Image copyright Andrew Carr Image caption The socially-distanced team carried equipment about 500m on foot to the site, including up stairs

Volunteers dragged nearly a tonne of equipment and hundreds of litres of water to the end of a peninsula to clean up graffiti on a 14th Century chapel in Cornwall.

The work was to remove a tag painted on the base of the Rame Head chapel, whose origins dates back to the late-1300s.

The team carried out the work in full PPE [personal protection equipment].

Those involved said they did not charge for the work and money from an online fundraising page was to go to charity.

The operation at the hill-top chapel, near Cawsand, in south-east Cornwall, had to be approved by government preservation organisation Historic England, Andrew Carr of local company The Renovation Men said.

The chapel is believed to have been licensed for services in 1397.

Image copyright Andrew Carr Image caption The chapel was licensed for services in 1397
Image copyright Andrew Carr Image caption Graffiti-removal product was used to remove "nasty" paint

His firm and an exterior cleaning specialist was involved, he wrote on Facebook.

The socially-distanced team of four and a helper carried equipment about 500m (550 yards) on foot to the site, including an industrial steamer, a pressure washer, a petrol generator, 30m (100ft) of "ridiculously heavy" hose and 650 litres (170 gallons) of water, Mr Carr said.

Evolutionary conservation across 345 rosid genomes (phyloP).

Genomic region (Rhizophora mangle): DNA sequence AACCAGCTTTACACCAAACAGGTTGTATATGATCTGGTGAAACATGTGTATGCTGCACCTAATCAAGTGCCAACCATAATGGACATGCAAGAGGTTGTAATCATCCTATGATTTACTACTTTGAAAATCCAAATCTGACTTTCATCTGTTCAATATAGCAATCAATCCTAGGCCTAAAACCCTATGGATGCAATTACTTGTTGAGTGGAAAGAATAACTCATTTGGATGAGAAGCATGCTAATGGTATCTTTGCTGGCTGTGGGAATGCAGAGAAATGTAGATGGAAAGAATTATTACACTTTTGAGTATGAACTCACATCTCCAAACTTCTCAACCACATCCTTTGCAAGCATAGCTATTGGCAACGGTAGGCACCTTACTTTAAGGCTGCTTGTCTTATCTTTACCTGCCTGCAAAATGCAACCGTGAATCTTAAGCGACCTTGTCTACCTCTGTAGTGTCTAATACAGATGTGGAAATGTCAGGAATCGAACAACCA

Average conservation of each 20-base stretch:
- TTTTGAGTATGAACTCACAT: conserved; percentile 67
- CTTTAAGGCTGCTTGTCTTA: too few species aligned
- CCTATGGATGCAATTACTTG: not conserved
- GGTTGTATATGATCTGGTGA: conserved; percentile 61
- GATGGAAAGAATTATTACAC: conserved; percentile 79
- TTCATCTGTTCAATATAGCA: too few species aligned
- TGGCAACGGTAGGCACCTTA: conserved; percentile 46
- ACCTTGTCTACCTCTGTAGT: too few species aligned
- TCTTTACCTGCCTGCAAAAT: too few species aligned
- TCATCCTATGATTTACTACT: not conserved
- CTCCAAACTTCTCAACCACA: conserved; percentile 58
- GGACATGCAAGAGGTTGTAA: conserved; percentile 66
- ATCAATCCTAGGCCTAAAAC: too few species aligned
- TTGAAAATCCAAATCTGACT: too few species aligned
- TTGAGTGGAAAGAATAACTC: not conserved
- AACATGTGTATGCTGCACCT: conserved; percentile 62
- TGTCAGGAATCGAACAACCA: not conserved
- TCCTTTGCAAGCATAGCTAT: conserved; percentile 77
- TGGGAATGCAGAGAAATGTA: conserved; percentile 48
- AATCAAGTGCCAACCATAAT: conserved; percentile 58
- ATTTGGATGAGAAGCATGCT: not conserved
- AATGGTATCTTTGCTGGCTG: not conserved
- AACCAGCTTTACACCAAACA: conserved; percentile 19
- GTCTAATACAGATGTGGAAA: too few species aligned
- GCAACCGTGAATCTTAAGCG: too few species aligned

Steam and graffiti-removal product was used to get "all the nasty paint ...removed" during the operation on Monday, he said.

Work was then carried out to blend the newly-cleaned part with the old.

Image copyright Andrew Carr Image caption Those involved said they were pleased with the result of the work

"We were all conscious of social distancing, but thoroughly enjoyed ourselves", he said, adding everyone was "pleased with the result".

Photos of the tag, found last month, were also taken during the clean-up "to aid police and Historic England with their investigation" into who sprayed it, he added.

More than £350 raised for the cleaning is to going to the Friends of Mount Edgcumbe Country Park.